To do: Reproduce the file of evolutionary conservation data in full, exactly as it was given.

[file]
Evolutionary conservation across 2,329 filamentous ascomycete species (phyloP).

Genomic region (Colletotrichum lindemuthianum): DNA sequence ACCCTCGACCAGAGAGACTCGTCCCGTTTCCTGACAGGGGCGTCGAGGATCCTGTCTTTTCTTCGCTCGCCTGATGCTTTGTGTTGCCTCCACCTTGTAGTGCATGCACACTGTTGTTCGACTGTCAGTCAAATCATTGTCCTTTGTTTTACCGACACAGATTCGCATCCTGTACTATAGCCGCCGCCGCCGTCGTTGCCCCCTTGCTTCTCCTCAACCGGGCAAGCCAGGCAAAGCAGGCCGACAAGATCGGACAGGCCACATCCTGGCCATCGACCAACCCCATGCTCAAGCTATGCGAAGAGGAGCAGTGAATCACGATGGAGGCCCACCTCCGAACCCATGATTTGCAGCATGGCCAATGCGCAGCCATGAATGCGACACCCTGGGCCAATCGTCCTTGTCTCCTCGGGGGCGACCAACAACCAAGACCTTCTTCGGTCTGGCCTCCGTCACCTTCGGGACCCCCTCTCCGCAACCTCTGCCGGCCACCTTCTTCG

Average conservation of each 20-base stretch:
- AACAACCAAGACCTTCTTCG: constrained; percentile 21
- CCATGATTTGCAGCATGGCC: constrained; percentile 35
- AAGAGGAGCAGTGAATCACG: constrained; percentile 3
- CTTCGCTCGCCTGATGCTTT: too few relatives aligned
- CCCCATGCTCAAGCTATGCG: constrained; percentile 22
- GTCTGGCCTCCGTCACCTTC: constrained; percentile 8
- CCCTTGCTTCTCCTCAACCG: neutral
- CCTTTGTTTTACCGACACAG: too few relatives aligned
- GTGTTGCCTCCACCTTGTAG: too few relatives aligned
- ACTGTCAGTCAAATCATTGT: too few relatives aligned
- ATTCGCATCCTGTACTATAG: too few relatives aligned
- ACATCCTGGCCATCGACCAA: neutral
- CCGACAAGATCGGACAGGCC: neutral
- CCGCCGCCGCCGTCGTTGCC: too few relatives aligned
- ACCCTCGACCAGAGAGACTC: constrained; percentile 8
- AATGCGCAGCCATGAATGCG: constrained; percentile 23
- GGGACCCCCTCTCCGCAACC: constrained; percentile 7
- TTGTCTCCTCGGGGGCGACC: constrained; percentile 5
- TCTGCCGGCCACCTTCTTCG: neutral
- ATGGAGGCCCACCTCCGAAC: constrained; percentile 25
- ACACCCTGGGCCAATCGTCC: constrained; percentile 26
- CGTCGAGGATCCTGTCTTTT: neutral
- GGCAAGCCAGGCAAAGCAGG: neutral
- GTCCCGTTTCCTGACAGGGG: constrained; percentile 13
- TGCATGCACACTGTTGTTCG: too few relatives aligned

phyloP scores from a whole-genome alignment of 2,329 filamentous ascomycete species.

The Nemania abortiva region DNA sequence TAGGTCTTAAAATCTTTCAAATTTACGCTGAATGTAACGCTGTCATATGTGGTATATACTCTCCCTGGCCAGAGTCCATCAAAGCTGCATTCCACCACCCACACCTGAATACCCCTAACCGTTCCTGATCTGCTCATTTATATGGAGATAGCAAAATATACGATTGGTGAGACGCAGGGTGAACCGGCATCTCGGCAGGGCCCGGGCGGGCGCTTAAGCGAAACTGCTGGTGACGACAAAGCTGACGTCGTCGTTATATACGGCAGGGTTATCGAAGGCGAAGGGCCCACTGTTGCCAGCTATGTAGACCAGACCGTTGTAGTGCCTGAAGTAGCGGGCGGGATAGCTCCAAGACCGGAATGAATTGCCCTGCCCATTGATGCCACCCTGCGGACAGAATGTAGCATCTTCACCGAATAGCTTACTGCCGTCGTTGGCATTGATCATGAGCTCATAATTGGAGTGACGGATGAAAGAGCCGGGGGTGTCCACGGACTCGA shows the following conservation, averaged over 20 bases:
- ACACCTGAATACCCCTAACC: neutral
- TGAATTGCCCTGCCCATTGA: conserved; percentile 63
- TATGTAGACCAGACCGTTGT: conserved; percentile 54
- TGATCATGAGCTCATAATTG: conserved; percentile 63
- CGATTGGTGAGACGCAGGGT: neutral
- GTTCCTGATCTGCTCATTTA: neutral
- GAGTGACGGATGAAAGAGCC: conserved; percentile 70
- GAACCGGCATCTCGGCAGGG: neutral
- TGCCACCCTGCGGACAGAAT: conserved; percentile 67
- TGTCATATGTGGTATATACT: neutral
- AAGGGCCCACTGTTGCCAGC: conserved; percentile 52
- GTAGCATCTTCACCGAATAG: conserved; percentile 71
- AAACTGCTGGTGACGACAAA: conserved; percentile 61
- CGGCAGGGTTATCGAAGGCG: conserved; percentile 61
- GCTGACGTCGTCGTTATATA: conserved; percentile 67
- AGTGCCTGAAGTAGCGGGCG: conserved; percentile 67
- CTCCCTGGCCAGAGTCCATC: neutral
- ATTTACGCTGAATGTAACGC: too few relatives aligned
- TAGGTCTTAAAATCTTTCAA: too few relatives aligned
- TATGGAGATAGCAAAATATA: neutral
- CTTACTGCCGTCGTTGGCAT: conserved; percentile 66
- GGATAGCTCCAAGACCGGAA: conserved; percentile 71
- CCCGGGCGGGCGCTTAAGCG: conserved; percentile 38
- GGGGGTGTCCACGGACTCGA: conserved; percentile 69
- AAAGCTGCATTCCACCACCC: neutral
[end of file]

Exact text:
Evolutionary conservation across 2,329 filamentous ascomycete species (phyloP).

Genomic region (Colletotrichum lindemuthianum): DNA sequence ACCCTCGACCAGAGAGACTCGTCCCGTTTCCTGACAGGGGCGTCGAGGATCCTGTCTTTTCTTCGCTCGCCTGATGCTTTGTGTTGCCTCCACCTTGTAGTGCATGCACACTGTTGTTCGACTGTCAGTCAAATCATTGTCCTTTGTTTTACCGACACAGATTCGCATCCTGTACTATAGCCGCCGCCGCCGTCGTTGCCCCCTTGCTTCTCCTCAACCGGGCAAGCCAGGCAAAGCAGGCCGACAAGATCGGACAGGCCACATCCTGGCCATCGACCAACCCCATGCTCAAGCTATGCGAAGAGGAGCAGTGAATCACGATGGAGGCCCACCTCCGAACCCATGATTTGCAGCATGGCCAATGCGCAGCCATGAATGCGACACCCTGGGCCAATCGTCCTTGTCTCCTCGGGGGCGACCAACAACCAAGACCTTCTTCGGTCTGGCCTCCGTCACCTTCGGGACCCCCTCTCCGCAACCTCTGCCGGCCACCTTCTTCG

Average conservation of each 20-base stretch:
- AACAACCAAGACCTTCTTCG: constrained; percentile 21
- CCATGATTTGCAGCATGGCC: constrained; percentile 35
- AAGAGGAGCAGTGAATCACG: constrained; percentile 3
- CTTCGCTCGCCTGATGCTTT: too few relatives aligned
- CCCCATGCTCAAGCTATGCG: constrained; percentile 22
- GTCTGGCCTCCGTCACCTTC: constrained; percentile 8
- CCCTTGCTTCTCCTCAACCG: neutral
- CCTTTGTTTTACCGACACAG: too few relatives aligned
- GTGTTGCCTCCACCTTGTAG: too few relatives aligned
- ACTGTCAGTCAAATCATTGT: too few relatives aligned
- ATTCGCATCCTGTACTATAG: too few relatives aligned
- ACATCCTGGCCATCGACCAA: neutral
- CCGACAAGATCGGACAGGCC: neutral
- CCGCCGCCGCCGTCGTTGCC: too few relatives aligned
- ACCCTCGACCAGAGAGACTC: constrained; percentile 8
- AATGCGCAGCCATGAATGCG: constrained; percentile 23
- GGGACCCCCTCTCCGCAACC: constrained; percentile 7
- TTGTCTCCTCGGGGGCGACC: constrained; percentile 5
- TCTGCCGGCCACCTTCTTCG: neutral
- ATGGAGGCCCACCTCCGAAC: constrained; percentile 25
- ACACCCTGGGCCAATCGTCC: constrained; percentile 26
- CGTCGAGGATCCTGTCTTTT: neutral
- GGCAAGCCAGGCAAAGCAGG: neutral
- GTCCCGTTTCCTGACAGGGG: constrained; percentile 13
- TGCATGCACACTGTTGTTCG: too few relatives aligned

phyloP scores from a whole-genome alignment of 2,329 filamentous ascomycete species.

The Nemania abortiva region DNA sequence TAGGTCTTAAAATCTTTCAAATTTACGCTGAATGTAACGCTGTCATATGTGGTATATACTCTCCCTGGCCAGAGTCCATCAAAGCTGCATTCCACCACCCACACCTGAATACCCCTAACCGTTCCTGATCTGCTCATTTATATGGAGATAGCAAAATATACGATTGGTGAGACGCAGGGTGAACCGGCATCTCGGCAGGGCCCGGGCGGGCGCTTAAGCGAAACTGCTGGTGACGACAAAGCTGACGTCGTCGTTATATACGGCAGGGTTATCGAAGGCGAAGGGCCCACTGTTGCCAGCTATGTAGACCAGACCGTTGTAGTGCCTGAAGTAGCGGGCGGGATAGCTCCAAGACCGGAATGAATTGCCCTGCCCATTGATGCCACCCTGCGGACAGAATGTAGCATCTTCACCGAATAGCTTACTGCCGTCGTTGGCATTGATCATGAGCTCATAATTGGAGTGACGGATGAAAGAGCCGGGGGTGTCCACGGACTCGA shows the following conservation, averaged over 20 bases:
- ACACCTGAATACCCCTAACC: neutral
- TGAATTGCCCTGCCCATTGA: conserved; percentile 63
- TATGTAGACCAGACCGTTGT: conserved; percentile 54
- TGATCATGAGCTCATAATTG: conserved; percentile 63
- CGATTGGTGAGACGCAGGGT: neutral
- GTTCCTGATCTGCTCATTTA: neutral
- GAGTGACGGATGAAAGAGCC: conserved; percentile 70
- GAACCGGCATCTCGGCAGGG: neutral
- TGCCACCCTGCGGACAGAAT: conserved; percentile 67
- TGTCATATGTGGTATATACT: neutral
- AAGGGCCCACTGTTGCCAGC: conserved; percentile 52
- GTAGCATCTTCACCGAATAG: conserved; percentile 71
- AAACTGCTGGTGACGACAAA: conserved; percentile 61
- CGGCAGGGTTATCGAAGGCG: conserved; percentile 61
- GCTGACGTCGTCGTTATATA: conserved; percentile 67
- AGTGCCTGAAGTAGCGGGCG: conserved; percentile 67
- CTCCCTGGCCAGAGTCCATC: neutral
- ATTTACGCTGAATGTAACGC: too few relatives aligned
- TAGGTCTTAAAATCTTTCAA: too few relatives aligned
- TATGGAGATAGCAAAATATA: neutral
- CTTACTGCCGTCGTTGGCAT: conserved; percentile 66
- GGATAGCTCCAAGACCGGAA: conserved; percentile 71
- CCCGGGCGGGCGCTTAAGCG: conserved; percentile 38
- GGGGGTGTCCACGGACTCGA: conserved; percentile 69
- AAAGCTGCATTCCACCACCC: neutral